Dyker Heights Civic Association dinner honors two in education field
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The annual dinner for the Dyker Heights Civic Association, held at Sirico’s this past Thursday, October 26, paid homage to two individuals that are “similar, yet different, but unique in their own ways,” according to Fran Vella-Marrone, who is the association’s president, in addition to the chairwoman of Brooklyn’s Conservative Party of Kings County.
The figurative spotlight shined brightly on Jackie Tepedino and Laurie Windsor, both of whom have a background in education.
Vella-Marrone pointed out that unlike some organizations that honor a number of people at one time, the Dyker Heights Civic Association typically honors only one or two per gala.
Tepedino is the religious director for the Basilica of Regina Pacis, and her main role is to run the program that teaches children about religious education, Vella-Marrone explained.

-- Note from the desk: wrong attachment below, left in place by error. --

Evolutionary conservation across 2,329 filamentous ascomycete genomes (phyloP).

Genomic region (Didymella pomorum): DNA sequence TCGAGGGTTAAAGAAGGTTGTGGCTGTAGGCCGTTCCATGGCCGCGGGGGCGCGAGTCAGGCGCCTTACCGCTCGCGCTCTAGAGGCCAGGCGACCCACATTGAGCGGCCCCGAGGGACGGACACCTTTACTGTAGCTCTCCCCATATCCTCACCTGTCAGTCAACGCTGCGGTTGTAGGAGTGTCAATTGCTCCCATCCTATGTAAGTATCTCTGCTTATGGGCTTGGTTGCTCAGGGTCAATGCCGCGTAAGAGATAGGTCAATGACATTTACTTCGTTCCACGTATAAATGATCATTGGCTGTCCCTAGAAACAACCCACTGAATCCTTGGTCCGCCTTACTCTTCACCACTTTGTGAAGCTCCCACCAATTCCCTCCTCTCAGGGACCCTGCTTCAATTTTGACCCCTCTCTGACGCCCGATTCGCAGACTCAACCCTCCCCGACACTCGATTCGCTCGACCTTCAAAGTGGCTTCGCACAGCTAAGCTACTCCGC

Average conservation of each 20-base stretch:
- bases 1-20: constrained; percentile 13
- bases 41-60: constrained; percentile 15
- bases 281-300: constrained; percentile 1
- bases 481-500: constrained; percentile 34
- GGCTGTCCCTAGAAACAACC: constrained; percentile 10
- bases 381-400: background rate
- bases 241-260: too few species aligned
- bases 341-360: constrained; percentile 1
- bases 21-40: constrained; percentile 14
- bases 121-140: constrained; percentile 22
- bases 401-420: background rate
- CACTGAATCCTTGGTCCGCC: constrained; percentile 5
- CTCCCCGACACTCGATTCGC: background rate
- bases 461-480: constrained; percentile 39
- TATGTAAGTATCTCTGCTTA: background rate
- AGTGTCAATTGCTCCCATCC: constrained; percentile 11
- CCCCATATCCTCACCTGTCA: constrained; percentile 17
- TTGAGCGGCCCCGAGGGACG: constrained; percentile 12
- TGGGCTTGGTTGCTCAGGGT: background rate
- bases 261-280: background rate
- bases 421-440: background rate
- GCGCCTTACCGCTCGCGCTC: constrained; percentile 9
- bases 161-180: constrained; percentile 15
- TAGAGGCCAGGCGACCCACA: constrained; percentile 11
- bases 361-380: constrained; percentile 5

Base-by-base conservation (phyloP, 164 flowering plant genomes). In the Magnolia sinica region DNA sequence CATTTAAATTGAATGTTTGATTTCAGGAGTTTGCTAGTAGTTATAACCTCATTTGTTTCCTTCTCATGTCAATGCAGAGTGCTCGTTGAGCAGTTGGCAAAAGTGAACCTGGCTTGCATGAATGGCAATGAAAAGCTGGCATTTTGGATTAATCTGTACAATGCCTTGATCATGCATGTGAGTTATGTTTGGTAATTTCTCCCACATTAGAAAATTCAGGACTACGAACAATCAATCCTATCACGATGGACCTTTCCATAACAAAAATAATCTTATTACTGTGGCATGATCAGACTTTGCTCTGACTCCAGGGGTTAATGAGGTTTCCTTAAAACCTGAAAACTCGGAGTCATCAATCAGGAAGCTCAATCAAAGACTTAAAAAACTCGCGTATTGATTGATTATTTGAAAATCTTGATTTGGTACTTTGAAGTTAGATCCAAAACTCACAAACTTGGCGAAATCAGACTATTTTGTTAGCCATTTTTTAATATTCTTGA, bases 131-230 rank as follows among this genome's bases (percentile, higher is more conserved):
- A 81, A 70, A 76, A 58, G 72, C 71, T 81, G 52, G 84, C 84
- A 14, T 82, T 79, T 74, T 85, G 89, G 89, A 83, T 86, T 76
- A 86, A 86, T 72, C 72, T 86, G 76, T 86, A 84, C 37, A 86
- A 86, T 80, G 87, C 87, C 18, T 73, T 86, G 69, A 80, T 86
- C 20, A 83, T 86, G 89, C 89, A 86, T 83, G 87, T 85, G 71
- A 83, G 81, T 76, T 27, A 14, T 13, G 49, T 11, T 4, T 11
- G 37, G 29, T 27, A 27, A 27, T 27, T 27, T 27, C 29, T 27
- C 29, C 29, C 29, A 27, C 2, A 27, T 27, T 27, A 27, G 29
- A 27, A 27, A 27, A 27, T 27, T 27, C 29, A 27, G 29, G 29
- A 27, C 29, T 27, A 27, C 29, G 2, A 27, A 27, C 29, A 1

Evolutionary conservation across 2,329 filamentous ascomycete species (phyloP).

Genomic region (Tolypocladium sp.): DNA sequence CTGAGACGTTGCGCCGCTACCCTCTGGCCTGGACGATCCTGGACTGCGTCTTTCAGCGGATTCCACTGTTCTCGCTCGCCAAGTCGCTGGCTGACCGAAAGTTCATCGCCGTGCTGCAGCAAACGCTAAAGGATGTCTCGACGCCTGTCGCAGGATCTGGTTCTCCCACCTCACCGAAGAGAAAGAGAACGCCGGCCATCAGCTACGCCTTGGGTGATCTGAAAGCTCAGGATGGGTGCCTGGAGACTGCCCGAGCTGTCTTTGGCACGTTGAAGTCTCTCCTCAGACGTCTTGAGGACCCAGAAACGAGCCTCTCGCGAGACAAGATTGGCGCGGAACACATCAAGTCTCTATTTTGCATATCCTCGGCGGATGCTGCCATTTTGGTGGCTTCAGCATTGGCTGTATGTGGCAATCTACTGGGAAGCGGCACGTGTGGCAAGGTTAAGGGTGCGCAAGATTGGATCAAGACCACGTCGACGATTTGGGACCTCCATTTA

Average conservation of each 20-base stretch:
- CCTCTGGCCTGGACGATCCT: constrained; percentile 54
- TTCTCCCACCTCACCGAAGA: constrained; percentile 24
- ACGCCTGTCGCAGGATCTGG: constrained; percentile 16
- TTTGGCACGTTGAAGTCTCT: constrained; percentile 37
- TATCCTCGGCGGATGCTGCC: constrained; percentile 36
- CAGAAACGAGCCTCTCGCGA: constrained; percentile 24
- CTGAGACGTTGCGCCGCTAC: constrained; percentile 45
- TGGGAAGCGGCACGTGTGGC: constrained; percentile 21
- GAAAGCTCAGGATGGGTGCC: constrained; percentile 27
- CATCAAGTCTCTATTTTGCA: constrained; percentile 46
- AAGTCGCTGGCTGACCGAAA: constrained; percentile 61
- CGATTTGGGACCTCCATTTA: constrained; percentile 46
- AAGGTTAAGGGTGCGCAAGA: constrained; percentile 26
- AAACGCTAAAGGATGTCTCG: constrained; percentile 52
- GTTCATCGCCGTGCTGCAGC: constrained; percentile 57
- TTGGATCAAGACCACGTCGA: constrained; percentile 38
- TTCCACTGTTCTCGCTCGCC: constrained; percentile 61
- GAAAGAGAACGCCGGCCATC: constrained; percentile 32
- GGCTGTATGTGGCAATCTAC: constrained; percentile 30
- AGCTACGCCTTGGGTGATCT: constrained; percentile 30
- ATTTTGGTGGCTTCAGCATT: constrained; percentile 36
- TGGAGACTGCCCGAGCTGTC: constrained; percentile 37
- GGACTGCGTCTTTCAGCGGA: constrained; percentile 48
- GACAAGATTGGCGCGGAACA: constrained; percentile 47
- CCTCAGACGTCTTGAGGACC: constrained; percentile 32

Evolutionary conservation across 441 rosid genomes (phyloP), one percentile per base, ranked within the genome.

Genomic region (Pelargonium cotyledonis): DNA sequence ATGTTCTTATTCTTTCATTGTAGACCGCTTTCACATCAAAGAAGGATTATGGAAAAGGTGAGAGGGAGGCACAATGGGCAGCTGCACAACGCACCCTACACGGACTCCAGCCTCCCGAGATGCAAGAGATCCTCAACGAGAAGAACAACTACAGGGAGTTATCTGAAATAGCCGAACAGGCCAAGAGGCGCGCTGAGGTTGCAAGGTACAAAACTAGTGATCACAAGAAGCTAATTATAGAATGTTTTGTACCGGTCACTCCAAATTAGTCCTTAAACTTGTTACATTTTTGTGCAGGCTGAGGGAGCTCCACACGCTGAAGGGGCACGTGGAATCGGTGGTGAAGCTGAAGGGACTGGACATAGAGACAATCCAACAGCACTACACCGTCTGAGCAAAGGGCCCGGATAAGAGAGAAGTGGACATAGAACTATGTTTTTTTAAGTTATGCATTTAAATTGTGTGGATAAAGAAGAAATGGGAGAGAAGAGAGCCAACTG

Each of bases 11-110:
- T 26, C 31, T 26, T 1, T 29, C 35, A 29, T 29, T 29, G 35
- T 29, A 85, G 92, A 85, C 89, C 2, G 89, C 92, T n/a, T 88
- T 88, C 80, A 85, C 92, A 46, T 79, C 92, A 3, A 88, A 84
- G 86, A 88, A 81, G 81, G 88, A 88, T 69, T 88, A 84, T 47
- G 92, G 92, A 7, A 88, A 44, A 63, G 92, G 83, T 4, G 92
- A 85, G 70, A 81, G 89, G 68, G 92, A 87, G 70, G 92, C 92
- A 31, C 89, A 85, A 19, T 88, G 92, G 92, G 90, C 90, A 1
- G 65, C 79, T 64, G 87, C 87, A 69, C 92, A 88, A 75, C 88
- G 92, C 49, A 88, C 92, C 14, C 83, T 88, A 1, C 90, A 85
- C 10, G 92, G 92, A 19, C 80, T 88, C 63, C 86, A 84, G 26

“She’s always been incredibly active in the community as well, trying to enhance either the religious education of people or the general education of children in the community – and that’s something that we think is very important,” she said.
Windsor was previously the president of the Community Education Council, and is also the chairperson of Community Board 11 – in addition to the Brooklyn director for Congresswoman Nicole Malliotakis.
“I’ve worked with Laurie on a number of different issues in the past, and it’s always been a good experience,” noted Vella-Marrone.
Vella-Marrone said that her expectations for the evening are, of course, to honor Tepedino and Windsor, “but also to hopefully make a few bucks for the Civic Association as well, because it ends up being used to contribute to other worthy causes out there that may need a little help – if there is something in the community that needs to be sponsored.”
The Dyker Heights Civic Association, which has been in existence since 1928, is strictly a volunteer group that focuses on the community, to maintain the quality of life in the community, and to fight for issues of concern, Vella-Marrone said.
“We also serve as a sounding board for the community, in whatever issues they may have. We try to address them with our elected officials, law enforcement and city agencies,” she added.
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